While there is no doubt that spitting on someone is impolite, you may have wondered whether or not it is an offence.
Here’s what you need to know.
The offence of common assault in NSW
Yes, spitting on someone without consent is an offence. This is because it is classified as a ‘battery’ which means unauthorised touching of another person, which is now folded within the offence of common assault.
Section 61 of the Crimes Act 1900 (NSW) is titled ‘Common assault prosecuted by indictment’ and states that:
‘Whosoever assaults any person, although not occasioning actual bodily harm, shall be liable to imprisonment for two years.’
Unauthorised spitting is a ‘battery’ along with a range of other indirect contact such as throwing an object at another person or shining a light into their eyes.
It can still be an offence even if you miss, so long as the victim apprehends immediate unlawful violence.
The offence of spitting on a public official
As a result of the COVID-19 pandemic, a specific offence was implemented under section 7 of the Public Health Act 2010. for spitting on a public official or other related workers ‘in a way that would reasonably be likely to cause fear about the spread of COVID-19’.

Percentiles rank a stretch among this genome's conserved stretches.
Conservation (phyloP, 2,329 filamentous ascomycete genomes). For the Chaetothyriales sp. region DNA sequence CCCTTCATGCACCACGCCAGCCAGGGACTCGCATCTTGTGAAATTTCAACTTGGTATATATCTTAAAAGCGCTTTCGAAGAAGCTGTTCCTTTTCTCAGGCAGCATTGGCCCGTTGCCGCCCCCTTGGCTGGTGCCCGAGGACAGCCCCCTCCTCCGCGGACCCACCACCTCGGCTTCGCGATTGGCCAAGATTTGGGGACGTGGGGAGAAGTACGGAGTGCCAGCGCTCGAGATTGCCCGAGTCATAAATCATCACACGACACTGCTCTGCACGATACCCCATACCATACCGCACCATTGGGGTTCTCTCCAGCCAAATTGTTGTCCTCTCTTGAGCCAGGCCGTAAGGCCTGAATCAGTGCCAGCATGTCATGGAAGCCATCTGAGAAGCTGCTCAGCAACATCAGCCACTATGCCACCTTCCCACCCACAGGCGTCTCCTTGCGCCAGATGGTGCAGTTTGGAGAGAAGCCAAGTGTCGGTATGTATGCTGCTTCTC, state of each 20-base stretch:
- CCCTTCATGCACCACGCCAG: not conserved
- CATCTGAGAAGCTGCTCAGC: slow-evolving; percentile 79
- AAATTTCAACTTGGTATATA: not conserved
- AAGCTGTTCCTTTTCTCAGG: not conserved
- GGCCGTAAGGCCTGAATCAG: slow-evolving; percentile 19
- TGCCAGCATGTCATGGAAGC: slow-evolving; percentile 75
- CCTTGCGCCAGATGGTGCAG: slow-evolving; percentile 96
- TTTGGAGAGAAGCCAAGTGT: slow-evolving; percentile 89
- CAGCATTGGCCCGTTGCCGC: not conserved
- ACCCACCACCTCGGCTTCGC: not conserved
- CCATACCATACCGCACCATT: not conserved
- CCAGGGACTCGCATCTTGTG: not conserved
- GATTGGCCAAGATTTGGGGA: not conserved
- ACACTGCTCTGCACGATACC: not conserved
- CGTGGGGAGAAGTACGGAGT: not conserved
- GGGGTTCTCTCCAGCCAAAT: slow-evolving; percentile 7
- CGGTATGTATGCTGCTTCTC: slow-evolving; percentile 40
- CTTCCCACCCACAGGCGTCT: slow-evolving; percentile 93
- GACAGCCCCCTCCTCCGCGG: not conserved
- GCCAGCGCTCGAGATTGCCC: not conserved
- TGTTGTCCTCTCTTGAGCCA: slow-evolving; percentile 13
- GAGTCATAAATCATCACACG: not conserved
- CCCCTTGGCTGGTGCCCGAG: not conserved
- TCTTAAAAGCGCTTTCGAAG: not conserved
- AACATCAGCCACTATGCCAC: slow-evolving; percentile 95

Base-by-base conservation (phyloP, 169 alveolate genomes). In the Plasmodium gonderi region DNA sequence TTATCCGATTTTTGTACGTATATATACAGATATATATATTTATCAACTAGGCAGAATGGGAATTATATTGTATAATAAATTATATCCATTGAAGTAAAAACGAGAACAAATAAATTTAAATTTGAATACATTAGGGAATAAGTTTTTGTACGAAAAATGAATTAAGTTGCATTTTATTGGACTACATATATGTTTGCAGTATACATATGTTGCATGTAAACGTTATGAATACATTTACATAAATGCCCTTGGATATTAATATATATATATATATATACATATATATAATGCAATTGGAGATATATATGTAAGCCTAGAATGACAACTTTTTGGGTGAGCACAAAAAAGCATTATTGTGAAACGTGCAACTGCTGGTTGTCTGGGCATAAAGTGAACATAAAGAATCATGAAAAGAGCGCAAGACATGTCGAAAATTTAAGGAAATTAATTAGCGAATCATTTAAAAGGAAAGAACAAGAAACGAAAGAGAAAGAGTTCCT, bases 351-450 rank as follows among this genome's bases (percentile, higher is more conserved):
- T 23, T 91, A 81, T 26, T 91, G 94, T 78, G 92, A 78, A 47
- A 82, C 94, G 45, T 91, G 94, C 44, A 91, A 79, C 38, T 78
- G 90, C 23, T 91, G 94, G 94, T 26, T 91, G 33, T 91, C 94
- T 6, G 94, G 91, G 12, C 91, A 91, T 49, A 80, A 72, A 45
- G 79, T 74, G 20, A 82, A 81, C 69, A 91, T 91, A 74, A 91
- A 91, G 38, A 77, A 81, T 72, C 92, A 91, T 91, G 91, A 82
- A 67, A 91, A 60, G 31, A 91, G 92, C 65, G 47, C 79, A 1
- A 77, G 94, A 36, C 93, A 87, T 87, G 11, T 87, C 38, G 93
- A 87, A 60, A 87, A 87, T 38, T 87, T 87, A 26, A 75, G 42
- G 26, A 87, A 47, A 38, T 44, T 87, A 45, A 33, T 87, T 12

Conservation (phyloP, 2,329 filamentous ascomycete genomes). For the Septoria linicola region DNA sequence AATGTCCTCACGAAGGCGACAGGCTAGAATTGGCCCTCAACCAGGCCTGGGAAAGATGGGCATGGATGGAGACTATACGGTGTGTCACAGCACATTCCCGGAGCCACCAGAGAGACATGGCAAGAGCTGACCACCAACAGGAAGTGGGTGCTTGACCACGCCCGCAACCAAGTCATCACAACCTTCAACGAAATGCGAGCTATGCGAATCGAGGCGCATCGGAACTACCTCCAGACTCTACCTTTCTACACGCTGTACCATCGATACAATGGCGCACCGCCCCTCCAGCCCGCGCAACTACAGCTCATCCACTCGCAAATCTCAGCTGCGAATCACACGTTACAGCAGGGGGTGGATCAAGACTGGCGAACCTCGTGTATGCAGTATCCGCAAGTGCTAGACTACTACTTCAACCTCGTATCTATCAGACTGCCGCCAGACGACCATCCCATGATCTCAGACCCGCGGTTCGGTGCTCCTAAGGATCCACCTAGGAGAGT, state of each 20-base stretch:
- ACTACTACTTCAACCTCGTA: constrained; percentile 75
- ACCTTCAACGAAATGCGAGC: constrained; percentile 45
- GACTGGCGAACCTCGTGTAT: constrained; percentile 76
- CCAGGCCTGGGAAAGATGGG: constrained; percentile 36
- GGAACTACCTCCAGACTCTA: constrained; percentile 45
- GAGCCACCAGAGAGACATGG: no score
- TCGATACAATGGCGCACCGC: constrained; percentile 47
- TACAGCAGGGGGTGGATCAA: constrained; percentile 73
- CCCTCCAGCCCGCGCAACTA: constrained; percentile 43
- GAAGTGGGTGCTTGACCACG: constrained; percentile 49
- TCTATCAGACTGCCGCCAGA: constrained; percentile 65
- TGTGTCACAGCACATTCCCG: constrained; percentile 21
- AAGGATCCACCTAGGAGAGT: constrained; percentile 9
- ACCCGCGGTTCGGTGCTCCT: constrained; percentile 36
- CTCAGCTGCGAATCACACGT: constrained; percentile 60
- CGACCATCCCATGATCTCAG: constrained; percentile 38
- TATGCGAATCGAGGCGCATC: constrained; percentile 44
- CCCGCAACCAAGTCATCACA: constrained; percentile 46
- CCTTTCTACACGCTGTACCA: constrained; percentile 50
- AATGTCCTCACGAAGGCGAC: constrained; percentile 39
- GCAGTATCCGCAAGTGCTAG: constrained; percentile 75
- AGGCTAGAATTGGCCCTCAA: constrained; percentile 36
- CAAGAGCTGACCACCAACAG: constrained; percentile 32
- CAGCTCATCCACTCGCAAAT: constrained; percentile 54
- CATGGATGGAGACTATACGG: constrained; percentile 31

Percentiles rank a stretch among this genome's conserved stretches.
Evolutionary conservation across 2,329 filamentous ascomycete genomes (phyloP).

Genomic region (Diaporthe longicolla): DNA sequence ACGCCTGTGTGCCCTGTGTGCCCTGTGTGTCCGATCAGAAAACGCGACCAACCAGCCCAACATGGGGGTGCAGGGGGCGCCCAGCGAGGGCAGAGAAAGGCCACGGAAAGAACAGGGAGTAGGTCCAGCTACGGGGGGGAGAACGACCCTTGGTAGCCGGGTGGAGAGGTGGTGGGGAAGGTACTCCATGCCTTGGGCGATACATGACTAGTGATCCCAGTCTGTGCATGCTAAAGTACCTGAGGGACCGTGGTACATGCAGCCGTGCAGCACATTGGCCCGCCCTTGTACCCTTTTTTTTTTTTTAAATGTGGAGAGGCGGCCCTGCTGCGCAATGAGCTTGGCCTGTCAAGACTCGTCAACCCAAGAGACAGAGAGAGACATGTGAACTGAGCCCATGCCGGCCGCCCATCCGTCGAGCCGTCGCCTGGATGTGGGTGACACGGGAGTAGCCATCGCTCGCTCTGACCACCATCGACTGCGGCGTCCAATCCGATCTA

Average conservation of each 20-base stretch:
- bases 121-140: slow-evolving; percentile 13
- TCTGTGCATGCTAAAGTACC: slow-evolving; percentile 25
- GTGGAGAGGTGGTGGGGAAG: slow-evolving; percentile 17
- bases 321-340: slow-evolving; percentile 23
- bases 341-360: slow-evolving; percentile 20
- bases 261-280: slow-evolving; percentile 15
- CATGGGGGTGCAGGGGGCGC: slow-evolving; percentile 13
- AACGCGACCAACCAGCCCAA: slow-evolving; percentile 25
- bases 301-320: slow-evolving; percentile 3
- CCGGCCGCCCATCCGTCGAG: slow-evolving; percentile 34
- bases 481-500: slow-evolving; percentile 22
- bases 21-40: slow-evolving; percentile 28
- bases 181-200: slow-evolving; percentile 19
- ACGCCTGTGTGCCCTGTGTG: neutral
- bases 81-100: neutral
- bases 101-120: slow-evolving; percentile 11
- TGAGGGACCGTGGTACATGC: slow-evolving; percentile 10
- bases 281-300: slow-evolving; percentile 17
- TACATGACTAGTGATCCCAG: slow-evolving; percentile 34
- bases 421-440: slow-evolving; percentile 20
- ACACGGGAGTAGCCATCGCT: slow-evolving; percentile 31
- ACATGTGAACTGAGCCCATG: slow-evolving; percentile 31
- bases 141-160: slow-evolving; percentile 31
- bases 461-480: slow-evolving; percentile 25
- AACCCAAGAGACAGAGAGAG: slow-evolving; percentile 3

This offence carries a maximum penalty of six months in imprisonment and/or a fine of $11,000 if the matter is dealt with by a court, or a penalty notice (also known as an on-the-spot fine) of $5,000.
The new rule applies only to ‘public officials’, who are defined by the order as:
- health workers,
- police officers,
- other persons exercising public functions under the law of New South Wales,
- Immigration and Border Protection workers, and
- persons employed or otherwise engaged by the Commonwealth Department of Health.
A ‘health worker’ is defined as:
- a person employed in the NSW Health Service,
- a person engaged by the Health Administration Corporation,
- a person engaged by a public health organisation,
- a member of staff of a licensed private health facility,
- a registered health practitioner,
- a person who works in a pharmacy or on other premises at which a health practitioner routinely practises the practitioner’s profession,
- a member of staff of St John Ambulance Australia (NSW), or
- a member of staff of the Royal Flying Doctor Service of Australia (NSW Section).
Defences for spitting offences
There are some defences for spitting, for example no intention to inspire fear, or done in anger.
The main defences for assault are self-defence, duress and necessity, duress although it may be difficult to think of a whole lot of situations where spitting would plausibly fulfil the criteria of duress (ie being forced to spit) or necessity (having to spit to get out of an emergency situation).